Operational costs of trucking fell in 2019

by Today's Trucking

ARLINGTON, Va. – There was a significant decrease in the operational costs of trucking last year, the American Transportation Research Institute (ATRI) said Tuesday.

“The average marginal cost per mile incurred by motor carriers in 2019 decreased 9.3% to US$1.65,” ATRI said in its 2020 update to An Analysis of the Operational Costs of Trucking.

ATRI says the average marginal cost per mile incurred by motor carriers in 2019 decreased 9.3% to $1.65. (Photo: ATRI)

“The line-item costs for almost every major line item experienced some level of decrease. In comparison to the last freight softening, which took place in 2016, marginal costs were still 6 cents higher, indicating the persistence of generally higher costs,” the research organization said.

It said the economic softening, combined with a number of independent factors including lower fuel prices, decreased the marginal cost of trucking.

“Combined driver wage and benefits decreased slightly in 2019 – from 77.6 cents per mile in 2018 to 69.3 cents per mile – a counterintuitive decrease given the driver shortage,” ATRI said.

However, bonuses for drivers universally increased, with retention bonuses showing increases of over 80%. 

ATRI said despite the dip in driver wages and benefits in 2019, driver compensation is expected to surge back in 2020 due to Covid-19.

“As more Americans sheltered and worked from home, consumer demand increased for delivered goods and e-commerce,” ATRI said.

Source: ATRI

The report includes a targeted analysis, which compares fleets of 100 or fewer trucks to fleets with greater than 100 trucks. 

“Given the chaos and volatility of freight markets these days, it is more critical than ever that trucking fleets closely monitor their cost centers,” said Brandon Knight, principal of Transportation for CliftonLarsonAllen LLP. 

“ATRI’s operational costs report is an important benchmarking tool for fleets of all sizes and sectors.”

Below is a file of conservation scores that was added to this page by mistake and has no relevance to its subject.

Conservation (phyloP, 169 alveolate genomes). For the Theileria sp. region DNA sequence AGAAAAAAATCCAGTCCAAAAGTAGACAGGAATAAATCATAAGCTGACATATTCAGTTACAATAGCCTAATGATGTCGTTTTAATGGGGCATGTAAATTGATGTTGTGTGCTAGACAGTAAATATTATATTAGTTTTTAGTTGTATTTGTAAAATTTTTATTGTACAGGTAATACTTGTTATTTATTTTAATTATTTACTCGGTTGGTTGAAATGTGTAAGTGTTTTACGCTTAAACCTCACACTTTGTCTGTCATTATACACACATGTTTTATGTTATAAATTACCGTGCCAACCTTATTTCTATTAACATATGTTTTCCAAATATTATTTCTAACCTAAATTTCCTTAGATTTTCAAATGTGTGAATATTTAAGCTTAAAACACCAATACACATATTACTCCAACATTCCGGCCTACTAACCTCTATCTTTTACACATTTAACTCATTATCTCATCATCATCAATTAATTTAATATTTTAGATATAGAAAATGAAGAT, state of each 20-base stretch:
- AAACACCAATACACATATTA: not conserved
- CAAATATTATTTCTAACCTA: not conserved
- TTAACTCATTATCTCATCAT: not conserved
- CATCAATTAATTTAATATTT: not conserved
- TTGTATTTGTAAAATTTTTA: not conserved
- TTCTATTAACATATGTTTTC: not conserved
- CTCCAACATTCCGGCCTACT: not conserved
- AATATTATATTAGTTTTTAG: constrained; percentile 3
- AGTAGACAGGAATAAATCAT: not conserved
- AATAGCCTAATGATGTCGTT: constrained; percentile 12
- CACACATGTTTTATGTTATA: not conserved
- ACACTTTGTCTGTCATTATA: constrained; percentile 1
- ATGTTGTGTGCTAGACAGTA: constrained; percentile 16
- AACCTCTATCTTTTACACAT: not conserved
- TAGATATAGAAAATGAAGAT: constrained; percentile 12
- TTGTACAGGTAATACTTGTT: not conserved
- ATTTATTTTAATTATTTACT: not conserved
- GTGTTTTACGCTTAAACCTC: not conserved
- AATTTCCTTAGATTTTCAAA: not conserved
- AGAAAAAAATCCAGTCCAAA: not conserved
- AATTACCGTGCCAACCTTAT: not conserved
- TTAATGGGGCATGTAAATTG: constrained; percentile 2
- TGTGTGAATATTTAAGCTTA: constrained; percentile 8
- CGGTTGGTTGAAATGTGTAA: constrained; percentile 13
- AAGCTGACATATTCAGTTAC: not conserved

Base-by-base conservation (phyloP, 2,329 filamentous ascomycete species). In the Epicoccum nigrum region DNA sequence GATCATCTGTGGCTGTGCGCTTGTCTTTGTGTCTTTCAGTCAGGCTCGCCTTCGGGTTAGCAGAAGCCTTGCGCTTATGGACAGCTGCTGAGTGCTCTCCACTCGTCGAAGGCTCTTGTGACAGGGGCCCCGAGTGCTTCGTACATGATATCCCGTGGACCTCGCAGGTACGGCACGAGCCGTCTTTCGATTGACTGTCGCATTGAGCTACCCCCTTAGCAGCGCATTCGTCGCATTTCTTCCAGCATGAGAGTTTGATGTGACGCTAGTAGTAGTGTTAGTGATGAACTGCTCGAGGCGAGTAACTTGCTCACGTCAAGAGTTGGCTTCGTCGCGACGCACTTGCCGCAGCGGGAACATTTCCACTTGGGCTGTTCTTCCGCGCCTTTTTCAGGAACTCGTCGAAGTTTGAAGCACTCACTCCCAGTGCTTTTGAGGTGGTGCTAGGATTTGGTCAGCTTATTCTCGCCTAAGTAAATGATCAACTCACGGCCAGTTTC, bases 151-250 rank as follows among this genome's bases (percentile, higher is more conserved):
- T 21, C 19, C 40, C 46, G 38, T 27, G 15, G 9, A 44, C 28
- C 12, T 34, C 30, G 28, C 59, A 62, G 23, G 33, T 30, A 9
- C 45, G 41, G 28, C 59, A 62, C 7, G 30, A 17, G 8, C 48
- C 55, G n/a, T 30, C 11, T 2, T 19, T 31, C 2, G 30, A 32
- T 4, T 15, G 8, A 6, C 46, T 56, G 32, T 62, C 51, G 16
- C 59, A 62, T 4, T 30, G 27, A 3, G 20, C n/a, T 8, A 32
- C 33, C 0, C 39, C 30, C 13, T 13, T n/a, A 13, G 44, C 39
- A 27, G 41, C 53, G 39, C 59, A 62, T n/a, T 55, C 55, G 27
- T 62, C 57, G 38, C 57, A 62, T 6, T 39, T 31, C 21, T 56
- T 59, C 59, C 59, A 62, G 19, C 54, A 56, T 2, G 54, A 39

In 2019, the U.S. trucking industry hauled 11.84 billion tons of freight, representing 72.5% of the total domestic tonnage, ATRI said.

Looking forward, it said, 2020 data will certainly reflect the most impactful year of social, medical and economic change seen in many generations.

“Until a full year of 2020 data is collected and analyzed, only anecdotal analyses are available. Given the increasing freight demand and the pressures of the driver shortage, it is likely that driver wages in 2020 will increase.”

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  • You know in the trucking industry there’s a lot of drivers out there that should be making a lot more money but with that said there’s a lot of drivers out there that shouldn’t even be making the money that they’re making because they’re driving habits create hazardous driving conditions for other people on the road they go to metropolitan cities at 75 80 mph how in the hell can that be safe and it’s mainly trucking companies coming out of California that I see coming through Albuquerque New Mexico

    • And I have been in the trucking industry since 1971 and I have never seen so much this courtesy in the trucking industry as I am seeing today drivers pull into fuel stops to just go out and get something to eat and don’t even worry about the driver that’s behind them that that driver might be out of fuel these drivers today do not care so these companies get what they pay for a warm body in that truck

  • What is the hourly cost? More and more trucking is moving toward shorter haul length and many people are looking at hourly costs. In 2018 my hourly cost was $62.26 which was well below industry average, but went up to over $68 in 2019. I didn’t figure out what my 2020 hourly cost was yet. The increase in 2019 was due to a high percentage of fleet upgrades that ideally would have been spread out over a longer time period.